How to Make Your Hourly Hiring Data-Driven

Data is an essential component of recruiting every talent acquisition leader needs to track, in order to speed up their recruiting process and successfully hire more people. Knowing where to start can be the biggest challenge. 

What does it mean to be data-driven?

Being data-driven means that you are relying on data to make informed decisions. Start by collecting accurate data. You don’t have to be using a sophisticated software tool, either. While there are recruiting tracking tools that would be beneficial for this step, if you’re just getting started it could also be as simple as tracking the weekly number of applicants on an excel spreadsheet, or in a notebook. Complexity isn’t the key, getting in the habit of collecting any data is an important first step. 

Once you start collecting data, you need to incorporate the results into your decision-making process. Many companies fall into the trap of collecting data, but never actually using it. 

As you begin to make more data-driven decisions, you need to continue evaluating the results of the changes you’ve made. Make data-informed decisions, track the results.

As a talent acquisition leader, why should I care?

You’ll able to make more informed decisions when leveraging data. Better decision means better results for your company. 

You’ll also be able to make stronger arguments when backed by data. Being specific will help you get your points across, making you more convincing internally. Whether it’s justifying an increased headcount, the cost of a sourcing tool, or even negotiating a raise, being supported by data will help your case. 

In many ways being data-driven will help you more accurately predict the future. Every business deals with uncertainty. Data is able to shed some light on some of the inherent uncertainty we face. You don’t have to be a statistician, either. If you can multiply and divide two numbers, you’re more than equipped to start making a difference in your organization!

In any capacity, your journey starts with questions.

I must hire 10 workers. How many applicants will I need to reach this goal? This is an important question because getting applications takes time, effort, and money. If we solicit too many, maybe we’re using too many resources. If we don’t spend enough, maybe we’re not reaching our hiring goals. 

An employee just informed me that they will be leaving next week. Can I expect to fill this position by the time they leave? Start by looking at your companies average time to hire for this position, which should give you an accurate estimate.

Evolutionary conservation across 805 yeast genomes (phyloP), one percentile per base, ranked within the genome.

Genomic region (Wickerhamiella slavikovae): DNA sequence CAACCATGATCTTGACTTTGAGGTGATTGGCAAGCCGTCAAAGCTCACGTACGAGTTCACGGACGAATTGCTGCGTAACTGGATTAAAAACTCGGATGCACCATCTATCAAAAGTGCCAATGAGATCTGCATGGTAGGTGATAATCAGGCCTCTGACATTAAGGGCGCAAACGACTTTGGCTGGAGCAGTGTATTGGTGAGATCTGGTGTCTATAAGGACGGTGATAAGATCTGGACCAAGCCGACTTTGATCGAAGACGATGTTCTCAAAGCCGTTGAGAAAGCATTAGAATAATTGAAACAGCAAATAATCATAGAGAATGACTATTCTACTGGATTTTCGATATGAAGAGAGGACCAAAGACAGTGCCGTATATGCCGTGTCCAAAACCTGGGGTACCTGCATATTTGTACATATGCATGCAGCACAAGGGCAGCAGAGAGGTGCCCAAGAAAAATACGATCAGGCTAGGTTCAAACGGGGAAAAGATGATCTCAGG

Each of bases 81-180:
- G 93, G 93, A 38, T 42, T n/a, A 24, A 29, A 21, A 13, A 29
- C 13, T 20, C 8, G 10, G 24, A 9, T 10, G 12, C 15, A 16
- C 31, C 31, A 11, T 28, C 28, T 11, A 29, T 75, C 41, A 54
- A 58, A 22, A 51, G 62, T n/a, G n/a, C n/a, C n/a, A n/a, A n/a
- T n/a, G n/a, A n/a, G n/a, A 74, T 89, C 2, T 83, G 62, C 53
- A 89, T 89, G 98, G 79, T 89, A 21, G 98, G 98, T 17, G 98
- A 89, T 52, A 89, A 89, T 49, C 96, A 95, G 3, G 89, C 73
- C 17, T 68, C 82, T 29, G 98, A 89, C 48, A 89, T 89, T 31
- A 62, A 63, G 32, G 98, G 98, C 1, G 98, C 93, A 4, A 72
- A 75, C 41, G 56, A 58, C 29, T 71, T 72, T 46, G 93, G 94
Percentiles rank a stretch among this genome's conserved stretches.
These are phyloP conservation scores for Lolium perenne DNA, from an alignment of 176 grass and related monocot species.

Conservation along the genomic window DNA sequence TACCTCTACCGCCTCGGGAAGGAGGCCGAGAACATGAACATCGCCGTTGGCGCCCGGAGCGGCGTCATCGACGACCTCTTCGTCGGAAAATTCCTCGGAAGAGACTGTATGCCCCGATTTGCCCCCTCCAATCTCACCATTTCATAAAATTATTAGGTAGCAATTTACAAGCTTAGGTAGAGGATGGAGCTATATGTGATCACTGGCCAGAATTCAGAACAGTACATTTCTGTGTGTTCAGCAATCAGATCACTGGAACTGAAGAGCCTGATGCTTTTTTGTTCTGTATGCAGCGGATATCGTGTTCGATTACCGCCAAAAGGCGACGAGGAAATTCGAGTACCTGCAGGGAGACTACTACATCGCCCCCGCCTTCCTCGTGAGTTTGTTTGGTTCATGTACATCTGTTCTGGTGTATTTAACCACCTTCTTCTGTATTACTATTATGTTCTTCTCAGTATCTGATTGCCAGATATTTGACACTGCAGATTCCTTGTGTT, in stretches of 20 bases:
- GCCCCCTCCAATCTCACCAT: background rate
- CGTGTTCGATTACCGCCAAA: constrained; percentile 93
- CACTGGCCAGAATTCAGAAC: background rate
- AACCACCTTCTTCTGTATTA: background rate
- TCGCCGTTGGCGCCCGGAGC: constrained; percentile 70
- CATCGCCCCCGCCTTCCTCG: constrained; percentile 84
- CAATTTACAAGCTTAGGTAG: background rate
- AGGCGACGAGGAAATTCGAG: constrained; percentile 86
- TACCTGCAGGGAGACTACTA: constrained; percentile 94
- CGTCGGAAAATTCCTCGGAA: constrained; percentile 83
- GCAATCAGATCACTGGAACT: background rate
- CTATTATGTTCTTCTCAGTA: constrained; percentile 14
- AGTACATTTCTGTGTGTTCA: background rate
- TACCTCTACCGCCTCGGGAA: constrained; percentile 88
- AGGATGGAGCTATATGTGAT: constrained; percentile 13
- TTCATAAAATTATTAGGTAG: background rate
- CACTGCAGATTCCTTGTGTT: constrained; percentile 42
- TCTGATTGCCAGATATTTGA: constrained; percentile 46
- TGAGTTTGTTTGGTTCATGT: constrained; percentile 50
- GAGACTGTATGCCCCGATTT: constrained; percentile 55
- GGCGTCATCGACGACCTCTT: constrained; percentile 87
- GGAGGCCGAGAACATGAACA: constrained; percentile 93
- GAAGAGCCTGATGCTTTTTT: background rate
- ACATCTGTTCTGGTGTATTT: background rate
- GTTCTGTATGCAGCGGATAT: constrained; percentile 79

What metrics are useful in hiring?  

What quantities do hiring managers care about? There are a lot of metrics you can measure, but here is a high-level shortlist: 

  • Number of (good) hires 
  • Cost 
  • Time 
  • Effort 

Every company cares about these in some capacity but might care about one more than the other. Here are a few key metrics we track at Fountain around hires, cost, and time. 

The main hiring metric you’ll track is your hiring rate. 

  • Hire Rate = # of hires / # of applicants

I need to hire 10 people, how many applicants am I actually going to need? The hire rate will give you some idea of that. This isn’t a universal number for your company. These numbers will change over time, with context.

Another key hire metric is your stage conversion.

  • Stage Conversion = # of applicants into the stage / # of applicants out of the stage 

The hiring process is broken up into discrete stages. One thing we look at is how many applicants started in a specific stage, versus how many made it out of that stage. It gives us an indication where the drop-off may be if we’re having trouble getting applicants all the way through the process. 

The two main cost metrics you’ll want to look at are the cost per applicant and the cost per hire. 

  • Cost per applicant = $ spent on hiring / # of applicants 
  • Cost per hire = $ spent on hiring / # of hires

It’s important to note that what you include in your spending might change depending on the context of your company. There isn’t one specific benchmark you should be looking to achieve. 

The main timing metric you’ll want to look at is time to hire. 

  • Average time to hire = time total hires spent in workflow / # of hires 

This is measuring how long does it actually take you to hire an applicant an average. 

There are a few things to keep in mind. These metrics are not static. They change over time, and that’s exactly why they’re useful. You’ll be able to track their changes and draw analysis from there. 

These metrics are interrelated. For example, the number of applicants is used in a number of the prior equations. If that number changes, it’s going to adjust a lot of your data sets.

Take a holistic view; don’t put all your faith into one number or metric. These numbers come with context. If one changes, focus on “why” it’s changing. 

Steps towards becoming data-driven 

We can make better decisions if we’re tracking data. Appearances can be deceiving and our gut instinct isn’t always the best course of action. 

What do you need to get here? There are three simple steps. 

First, you need to try! Start tabulating these metrics, whether it’s in a notebook, excel, Fountain, or any other software.

Second, start looking at your data when making decisions. If you’re going to take the time and effort to track the metrics, try to think through some kind of analysis. 

Third, after you’ve made the decisions, track how they work and how they change over time. If you’re starting to see improved metrics, great. The changes worked. If not, re-evaluate the data set and see where you went wrong in your analysis.